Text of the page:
Driverless, autonomous transportation is a grand dream of this decade. What’s needed to make this dream a reality is a unique combination of technologies that overcomes the overarching challenges of autonomous driving.
Autonomous vehicles (AVs) need to handle an unprecedented amount of information in real time. For example, to avoid collisions, detect obstacles and pedestrians, and notice a free parking spot, a high volume of metadata must be exchanged among the vehicles, the city infrastructure (e.g., traffic lights, public safety systems), fog/cloud service providers, and even automakers. According to Intel®, 3.9TB (terabytes) of data must be processed for one such vehicle per day. That’s the equivalent of the daily data usage of 2,666 internet users. Car components such as ultrasonics, radar, global positioning system, cameras, and infotainment systems all add up to this data surge.
The Institute of Electrical and Electronics Engineers and the US Department of Transportation are among the leading contributors to developing new standards for the secure and scalable exchange of data among vehicles (vehicle to vehicle [V2V]), vehicle to infrastructure (V2I), vehicle to network (V2N), vehicle to pedestrian (V2P)—collectively known as vehicle to everything (V2X).
But, V2X standards alone won’t be enough. For vehicles to make complex, autonomous decisions in real time without sabotaging road safety, V2X systems must be orchestrated with a mobile communication ecosystem whose speed and data processing clout can match human reflexes. The reported accidents involving self-driving road tests in recent years emphasize this requirement. Among the 3rd Generation Partnership Project (3GPP) wireless standards, 5G is geared to meet these requirements.
The common premise of AVs is that they continuously sense the observed environment to select their driving trajectories in real time. In bandwidth-constrained radio environments, they have to deal with a high level of noise and interference and a highly dynamic configuration of external entities. To support V2X use cases, high data throughput is not enough. The network infrastructure must also support low-latency, high-reliability network and data security across diverse communication ranges.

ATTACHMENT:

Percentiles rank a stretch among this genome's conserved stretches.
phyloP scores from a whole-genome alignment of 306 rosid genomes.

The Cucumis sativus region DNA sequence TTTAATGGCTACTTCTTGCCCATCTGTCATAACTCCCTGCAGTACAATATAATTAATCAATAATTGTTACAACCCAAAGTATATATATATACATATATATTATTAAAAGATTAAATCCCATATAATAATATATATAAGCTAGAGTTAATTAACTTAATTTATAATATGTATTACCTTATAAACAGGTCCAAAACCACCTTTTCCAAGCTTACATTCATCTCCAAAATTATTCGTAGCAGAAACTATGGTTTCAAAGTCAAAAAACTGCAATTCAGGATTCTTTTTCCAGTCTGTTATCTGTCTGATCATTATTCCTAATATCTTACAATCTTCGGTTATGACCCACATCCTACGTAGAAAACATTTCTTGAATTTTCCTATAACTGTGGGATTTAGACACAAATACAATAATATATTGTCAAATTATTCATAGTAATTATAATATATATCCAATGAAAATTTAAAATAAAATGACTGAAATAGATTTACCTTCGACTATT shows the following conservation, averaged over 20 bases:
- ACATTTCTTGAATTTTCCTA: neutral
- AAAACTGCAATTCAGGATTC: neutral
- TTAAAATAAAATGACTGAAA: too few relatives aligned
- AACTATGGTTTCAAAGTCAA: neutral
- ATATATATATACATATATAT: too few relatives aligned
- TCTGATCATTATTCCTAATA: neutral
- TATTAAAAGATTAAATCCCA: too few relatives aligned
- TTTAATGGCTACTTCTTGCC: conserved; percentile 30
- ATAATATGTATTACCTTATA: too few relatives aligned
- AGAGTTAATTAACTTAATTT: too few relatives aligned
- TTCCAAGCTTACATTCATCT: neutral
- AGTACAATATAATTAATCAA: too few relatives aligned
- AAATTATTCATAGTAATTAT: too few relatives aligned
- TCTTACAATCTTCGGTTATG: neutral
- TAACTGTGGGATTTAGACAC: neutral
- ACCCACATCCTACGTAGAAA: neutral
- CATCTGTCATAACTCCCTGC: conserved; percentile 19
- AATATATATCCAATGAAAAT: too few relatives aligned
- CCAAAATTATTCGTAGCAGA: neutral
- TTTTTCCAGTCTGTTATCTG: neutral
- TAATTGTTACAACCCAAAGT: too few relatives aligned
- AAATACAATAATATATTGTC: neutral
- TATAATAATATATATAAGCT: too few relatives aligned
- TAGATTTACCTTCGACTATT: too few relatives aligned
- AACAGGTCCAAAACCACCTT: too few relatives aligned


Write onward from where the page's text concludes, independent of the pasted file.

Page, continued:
Common V2X use cases that can eventually lead to fully connected automated vehicles include:
To support these use cases, more than one wireless technology may be relevant. For example, for short-range, direct communication among devices (V2V, V2I, and V2P) there’s no dependency on the network for scheduling. 3GPP Release 12/13 LTE Proximity Services device-to-device interface can be used to reliably transfer large amounts of data among neighboring vehicles with ultra-low latency. In the case of device-to-network (V2N) communication, traditional cellular cloud services are necessary where 5G New Radio technology is an appropriate choice for what it promises.
Scaled data and devices are the top challenges of the self-driving era. Compared with 4G/LTE, 5G offers 1,000 times more bandwidth per unit area, 10,000 times more traffic, and 100 times more connected devices per unit area. 5G small-cell technology using millimeter wave bands is more spectrum efficient, which is a big plus for bandwidth-constrained V2X environments.